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Four of Pope Francis' Swiss Guards Test Positive for Coronavirus, All Showing Symptoms

A Swiss Guard keeps watch on the day of St Peter's Basilica's full reopening as the Vatican eases measures put in place during the coronavirus disease (COVID-19) outbreak, at the Vatican, May 18, 2020. REUTERS/Remo Casilli

A Swiss Guard keeps watch on the day of St Peter's Basilica's full reopening as the Vatican eases measures put in place during the coronavirus disease (COVID-19) outbreak, at the Vatican, May 18, 2020. REUTERS/Remo Casilli

The Swiss Guards, an army created in 1506 by Pope Julius II for his protection, currently number over 100.

Four members of the Swiss Guards, the pope's colourfully-dressed personal protection force, have tested positive for coronavirus, the Vatican said on Monday

All four are showing symptoms and are currently in quarantine, Vatican spokesman Matteo Bruni said in a statement.

"In the meantime.... all the guards, either in service or not, will wear masks inside and outside in observation of proscribed health measures," he said.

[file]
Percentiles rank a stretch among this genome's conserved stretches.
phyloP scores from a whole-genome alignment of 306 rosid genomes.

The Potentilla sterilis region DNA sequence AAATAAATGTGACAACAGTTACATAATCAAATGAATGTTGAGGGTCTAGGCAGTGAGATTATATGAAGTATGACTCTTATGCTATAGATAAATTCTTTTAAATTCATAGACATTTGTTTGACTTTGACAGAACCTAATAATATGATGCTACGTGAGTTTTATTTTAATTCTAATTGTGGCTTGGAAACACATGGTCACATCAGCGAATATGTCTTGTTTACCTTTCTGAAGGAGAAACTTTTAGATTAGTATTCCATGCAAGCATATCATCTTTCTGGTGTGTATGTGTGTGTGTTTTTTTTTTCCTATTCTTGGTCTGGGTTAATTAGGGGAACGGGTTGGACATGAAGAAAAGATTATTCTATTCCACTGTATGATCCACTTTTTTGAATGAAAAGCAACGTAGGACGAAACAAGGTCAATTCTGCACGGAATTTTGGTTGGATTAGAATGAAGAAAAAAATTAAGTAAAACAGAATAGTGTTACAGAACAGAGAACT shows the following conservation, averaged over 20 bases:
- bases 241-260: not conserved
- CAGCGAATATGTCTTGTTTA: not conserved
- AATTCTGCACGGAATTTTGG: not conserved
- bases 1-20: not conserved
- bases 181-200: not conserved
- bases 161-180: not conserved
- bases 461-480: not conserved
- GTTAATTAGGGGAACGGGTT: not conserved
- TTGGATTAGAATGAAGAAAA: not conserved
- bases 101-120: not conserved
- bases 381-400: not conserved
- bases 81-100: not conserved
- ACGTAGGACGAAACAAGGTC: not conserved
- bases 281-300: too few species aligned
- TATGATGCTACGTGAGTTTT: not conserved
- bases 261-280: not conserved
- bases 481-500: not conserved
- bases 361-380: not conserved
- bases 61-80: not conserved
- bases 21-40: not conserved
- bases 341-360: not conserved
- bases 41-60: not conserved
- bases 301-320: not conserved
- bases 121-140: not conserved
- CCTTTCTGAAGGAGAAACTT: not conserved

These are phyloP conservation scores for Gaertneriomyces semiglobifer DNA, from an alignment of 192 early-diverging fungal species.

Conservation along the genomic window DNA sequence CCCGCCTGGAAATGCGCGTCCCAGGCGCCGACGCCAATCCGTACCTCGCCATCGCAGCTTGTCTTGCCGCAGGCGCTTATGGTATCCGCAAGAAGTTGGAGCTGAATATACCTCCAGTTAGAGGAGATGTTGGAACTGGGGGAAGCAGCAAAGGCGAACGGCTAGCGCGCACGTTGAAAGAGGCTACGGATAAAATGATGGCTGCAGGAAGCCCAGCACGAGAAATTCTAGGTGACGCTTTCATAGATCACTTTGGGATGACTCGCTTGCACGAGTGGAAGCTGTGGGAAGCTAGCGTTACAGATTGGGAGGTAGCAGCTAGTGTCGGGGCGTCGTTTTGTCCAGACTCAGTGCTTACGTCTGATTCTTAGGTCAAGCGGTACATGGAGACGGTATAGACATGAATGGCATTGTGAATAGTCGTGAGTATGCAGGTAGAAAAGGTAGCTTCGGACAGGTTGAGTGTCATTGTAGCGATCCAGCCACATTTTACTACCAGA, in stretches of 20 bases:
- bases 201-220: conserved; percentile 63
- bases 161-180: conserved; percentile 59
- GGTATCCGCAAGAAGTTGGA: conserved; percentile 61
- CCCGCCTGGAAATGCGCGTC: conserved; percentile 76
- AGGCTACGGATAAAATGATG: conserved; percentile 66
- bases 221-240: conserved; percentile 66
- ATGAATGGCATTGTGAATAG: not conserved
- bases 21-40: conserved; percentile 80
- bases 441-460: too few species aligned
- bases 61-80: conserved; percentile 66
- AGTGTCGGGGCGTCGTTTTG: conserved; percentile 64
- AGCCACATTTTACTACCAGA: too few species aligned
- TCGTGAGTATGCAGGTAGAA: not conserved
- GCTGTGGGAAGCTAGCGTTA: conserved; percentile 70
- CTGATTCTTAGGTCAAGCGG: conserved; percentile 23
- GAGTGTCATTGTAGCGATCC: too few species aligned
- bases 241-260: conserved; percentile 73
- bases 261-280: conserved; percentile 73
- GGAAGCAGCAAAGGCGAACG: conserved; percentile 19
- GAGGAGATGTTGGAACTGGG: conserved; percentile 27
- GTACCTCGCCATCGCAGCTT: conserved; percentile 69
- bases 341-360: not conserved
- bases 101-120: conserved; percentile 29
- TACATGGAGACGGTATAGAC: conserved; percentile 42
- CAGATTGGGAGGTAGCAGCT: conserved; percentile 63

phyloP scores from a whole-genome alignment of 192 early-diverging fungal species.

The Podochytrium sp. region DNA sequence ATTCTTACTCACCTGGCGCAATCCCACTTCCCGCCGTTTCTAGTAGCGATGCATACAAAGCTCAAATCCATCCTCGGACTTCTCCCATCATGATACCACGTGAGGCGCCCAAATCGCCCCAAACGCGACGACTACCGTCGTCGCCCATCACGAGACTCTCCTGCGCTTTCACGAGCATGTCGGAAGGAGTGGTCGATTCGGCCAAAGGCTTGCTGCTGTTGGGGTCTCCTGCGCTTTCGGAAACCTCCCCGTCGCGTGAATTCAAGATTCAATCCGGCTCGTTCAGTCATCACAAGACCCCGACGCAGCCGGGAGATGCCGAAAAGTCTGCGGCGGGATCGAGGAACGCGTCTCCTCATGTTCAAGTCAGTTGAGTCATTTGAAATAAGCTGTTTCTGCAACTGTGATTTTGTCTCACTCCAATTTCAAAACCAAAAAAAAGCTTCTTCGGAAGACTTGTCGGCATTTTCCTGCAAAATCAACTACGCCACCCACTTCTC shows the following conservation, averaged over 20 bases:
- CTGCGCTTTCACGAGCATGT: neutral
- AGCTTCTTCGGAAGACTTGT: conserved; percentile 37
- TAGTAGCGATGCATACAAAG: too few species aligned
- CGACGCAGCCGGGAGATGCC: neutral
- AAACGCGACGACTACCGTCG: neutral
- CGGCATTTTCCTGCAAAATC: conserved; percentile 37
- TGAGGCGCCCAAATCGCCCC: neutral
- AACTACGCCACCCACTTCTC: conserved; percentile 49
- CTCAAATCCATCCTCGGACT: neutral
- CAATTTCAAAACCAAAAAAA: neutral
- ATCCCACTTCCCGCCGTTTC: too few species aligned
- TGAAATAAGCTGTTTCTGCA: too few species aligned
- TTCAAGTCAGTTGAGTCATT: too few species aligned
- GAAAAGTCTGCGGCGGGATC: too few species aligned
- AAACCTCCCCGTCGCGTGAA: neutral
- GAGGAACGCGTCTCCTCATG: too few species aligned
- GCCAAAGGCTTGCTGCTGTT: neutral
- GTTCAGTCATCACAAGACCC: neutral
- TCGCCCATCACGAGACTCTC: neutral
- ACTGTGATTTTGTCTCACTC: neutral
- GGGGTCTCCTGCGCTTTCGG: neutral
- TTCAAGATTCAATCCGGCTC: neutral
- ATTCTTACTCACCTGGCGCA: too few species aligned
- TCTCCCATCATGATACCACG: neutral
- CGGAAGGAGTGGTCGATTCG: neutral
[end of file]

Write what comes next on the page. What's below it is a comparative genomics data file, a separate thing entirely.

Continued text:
The Swiss Guards, an army created in 1506 by Pope Julius II for his protection, currently number over 100.

They are a popular tourist magnet at the Vatican, with their showy yellow, red and blue uniforms, halberds -- an axe-like weapon -- and metal helmets with ostrich plumage.

According to long tradition, Swiss Guards must all be between 19 and 30 years old and at least 1.74 metres tall. They must be practising Roman Catholic, Swiss, and unmarried.

Today's Swiss Guards are said to enjoy a more personal and informal relationship with the current pontiff, Pope Francis, who is seen as being less attached to strict papal protocol than his predecessors.

The Vatican has said that 83-year-old Francis is being constantly monitored for coronavirus.


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